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Find the number of solutions to this equation: $$x_1+x_2+x_3+x_4+x_5+x_6= 20$$ $$1\leq x_1, x_2, \ldots, x_6 \leq 4 $$

I know that at the start we need to define:

$y_1=x_1-1$

$y_2=x_2-1$

$y_3=x_3-1$

$y_4=x_4-1$

$y_5=x_5-1$

$y_6=x_6-1$

So we end up with this:

$$y_1+y_2+y_3+y_4+y_5+y_5=14$$

and now I need to use the "Inclusion–exclusion principle" but how?

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  • $\begingroup$ Did you mean to say that each $x_1, \ldots, x_6$ is an integer between 1 and 4 inclusive? $\endgroup$ – Sasha Sep 28 '13 at 17:57
  • $\begingroup$ For the start, we want $y_i=x_i-1$. $\endgroup$ – André Nicolas Sep 28 '13 at 17:58
  • $\begingroup$ @Sasha Yes that what I mean $\endgroup$ – Gil Sep 28 '13 at 18:00
  • $\begingroup$ I would suggest $z_i = 4-x_i$ instead. $\endgroup$ – Calvin Lin Sep 28 '13 at 18:02
  • $\begingroup$ @CalvinLin What is z? $\endgroup$ – Gil Sep 28 '13 at 18:06
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For each solution set $x_i$, we consider the change of variables $ z_i = 4 - x_i$.

Then, the conditions become $z_1 + z_2 + z_3 + z_4 + z_5 + z_6 = 4$ and $0 \leq z_i \leq 3$.

Ignoring the upper bound on $z_i$, there are ${ 6+4 - 1 \choose 4 } =126$ solutions by the technique Stars and Bars.

There are 6 solutions where (at least) one of $z_i$ is strictly greater than 3. By the Inclusion and Exclusion principle, there are 120 solutions in total.


Of course, you could apply the technique PIE directly initially, but that is slightly tedious. Though that can be good practice too. Let $P_i$ be the sets of solutions where $x_i \geq 5$. Observe that at most 3 of them can be greater than or equal to 5.

Recall that the number of positive integer solutions by stars and bars to

$$ x_1 + x_2 + x_3 + x_4 + x_5 + x_6 = n $$

is ${n-1 \choose 5} $. Let's evaluate $|P_i|, |P_i \cap P_j|$ and $|P_i \cap P_j \cap P_k|$.

$P_1$ corresponds to solutions with $x_1 \geq 5$. using the change of variables $a_1 = 4 + x_1$, we thus have

$$ a_1 + x_2 + x_3 + x_4+ x_5 + x_6 = 16. $$

There are ${ 15 \choose 5}$ solutions in this case.

Similarly, $|P_i \cap P_j| = {11 \choose 5}, |P_i \cap P_j \cap P_k | = {7 \choose 5}$.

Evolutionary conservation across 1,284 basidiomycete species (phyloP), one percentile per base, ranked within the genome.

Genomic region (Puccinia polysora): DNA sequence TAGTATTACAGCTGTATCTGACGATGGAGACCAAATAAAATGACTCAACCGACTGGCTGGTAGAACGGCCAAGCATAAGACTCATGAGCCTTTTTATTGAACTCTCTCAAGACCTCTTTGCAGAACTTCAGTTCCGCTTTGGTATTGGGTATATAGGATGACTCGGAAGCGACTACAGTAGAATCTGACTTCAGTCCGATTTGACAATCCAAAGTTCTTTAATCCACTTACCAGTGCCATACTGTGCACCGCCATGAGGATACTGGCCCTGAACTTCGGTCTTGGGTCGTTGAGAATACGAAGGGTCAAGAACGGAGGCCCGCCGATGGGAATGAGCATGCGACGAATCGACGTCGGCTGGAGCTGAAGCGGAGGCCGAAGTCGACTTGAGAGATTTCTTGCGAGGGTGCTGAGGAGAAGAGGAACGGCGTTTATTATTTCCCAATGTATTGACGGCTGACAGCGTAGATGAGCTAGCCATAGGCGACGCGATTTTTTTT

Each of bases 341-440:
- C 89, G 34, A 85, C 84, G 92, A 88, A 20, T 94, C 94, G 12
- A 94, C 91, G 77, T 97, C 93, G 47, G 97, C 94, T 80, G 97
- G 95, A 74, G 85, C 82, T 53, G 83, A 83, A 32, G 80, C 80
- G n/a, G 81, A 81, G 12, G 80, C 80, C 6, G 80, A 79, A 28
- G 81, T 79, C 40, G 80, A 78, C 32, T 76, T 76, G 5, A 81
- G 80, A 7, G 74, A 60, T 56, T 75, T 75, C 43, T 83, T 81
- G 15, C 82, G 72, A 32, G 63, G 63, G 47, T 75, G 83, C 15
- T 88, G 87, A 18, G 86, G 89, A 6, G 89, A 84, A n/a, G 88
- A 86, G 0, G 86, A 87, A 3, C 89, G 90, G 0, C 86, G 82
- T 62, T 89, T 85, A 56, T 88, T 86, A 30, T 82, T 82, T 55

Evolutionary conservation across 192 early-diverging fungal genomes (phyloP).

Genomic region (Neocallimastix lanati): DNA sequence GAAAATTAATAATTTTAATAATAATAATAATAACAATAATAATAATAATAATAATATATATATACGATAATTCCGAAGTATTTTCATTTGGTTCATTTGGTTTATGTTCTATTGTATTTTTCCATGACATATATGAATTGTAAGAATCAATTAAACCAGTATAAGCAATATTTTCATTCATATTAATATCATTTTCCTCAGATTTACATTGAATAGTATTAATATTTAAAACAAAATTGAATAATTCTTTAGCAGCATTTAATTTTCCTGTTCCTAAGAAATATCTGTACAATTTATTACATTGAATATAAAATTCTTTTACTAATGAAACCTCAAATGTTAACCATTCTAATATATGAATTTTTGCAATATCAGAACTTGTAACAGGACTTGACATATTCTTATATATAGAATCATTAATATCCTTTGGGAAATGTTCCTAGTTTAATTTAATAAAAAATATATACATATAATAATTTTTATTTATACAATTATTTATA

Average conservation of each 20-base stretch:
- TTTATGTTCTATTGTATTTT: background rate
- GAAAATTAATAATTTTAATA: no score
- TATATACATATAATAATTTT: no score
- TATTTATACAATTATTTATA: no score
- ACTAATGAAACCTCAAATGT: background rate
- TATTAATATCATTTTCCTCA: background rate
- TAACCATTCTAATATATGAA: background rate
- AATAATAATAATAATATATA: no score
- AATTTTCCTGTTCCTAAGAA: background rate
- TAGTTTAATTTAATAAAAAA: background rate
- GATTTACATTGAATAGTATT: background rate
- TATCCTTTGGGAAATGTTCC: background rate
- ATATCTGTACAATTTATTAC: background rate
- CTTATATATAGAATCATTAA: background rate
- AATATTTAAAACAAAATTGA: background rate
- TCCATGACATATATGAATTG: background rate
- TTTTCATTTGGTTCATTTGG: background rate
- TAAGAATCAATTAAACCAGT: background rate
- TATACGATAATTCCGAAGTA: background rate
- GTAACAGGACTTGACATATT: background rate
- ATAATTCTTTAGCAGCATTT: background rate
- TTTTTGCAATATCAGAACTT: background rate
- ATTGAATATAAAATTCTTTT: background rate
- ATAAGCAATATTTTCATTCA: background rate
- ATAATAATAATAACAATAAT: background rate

Hence, by PIE,

$$|\cup P_i | = {6 \choose 1} {15 \choose 5} - { 6\choose 2} { 11 \choose 5} + {6 \choose 3} { 7 \choose 5} = 11508.$$

Hence, the number of solutions is ${19 \choose 5 } - 11508 = 120 $ (Phew!)

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Another possible way to solve this linear equation is to (by using the formula $x_1+x_2+\cdots+x_r=n\implies\dbinom{n+r-1}{r-1}$) We know that $x_i\geq1$ so we will subtract the minimum value from the equation assuming that all $x_i=x_i'+1$ and moving forward with that we get:$$x_1+x_2+\cdots+x_6=14$$ now we calculate the number of all integer solutions in this restriction (then we will move forward with the second one):$$\dbinom{14+6-1}{6-1}=\dbinom{19}{5}$$ and then we substitude values for $x_i$ as $4$ and subtract the situations because we use $\geq\square$ and subtract it from all the number of solutions in order to get $\leq\square$ moving on; $$x_1'+4+x_2+\cdots+x_6=14\implies 6\dbinom{10+6-1}{6-1}$$ (Because we repeat this for all $6$ variables) and then when two of them are $x_k'+4$ we say:$$x_1'+4+x_2'+4+x_3+\cdots+x_6=14\implies\dbinom{6}{2}\dbinom{6+6-1}{6-1}$$ For three variables: $$x_1'+x_2'+x_3'+12+\cdots+x_6=14\implies\dbinom{6}{3}\dbinom{2+6-1}{6-1}$$ This is where we stop because if we keep going with $4$ variables we end up in a situation where $x_k\leq0$ and we don't want that because we have established a position like $x_k\geq0$ after we subtracted the $1$s. So now we combine these situations with inclusion-exclusion principle, which basically makes us put $-$ and $+$ after another, but we start with $-$ because we are subtracting: $$\dbinom{19}{5}-6\dbinom{15}{5}+\dbinom{6}{2}\dbinom{11}{5}-\dbinom{6}{3}\dbinom{7}{5}=120$$

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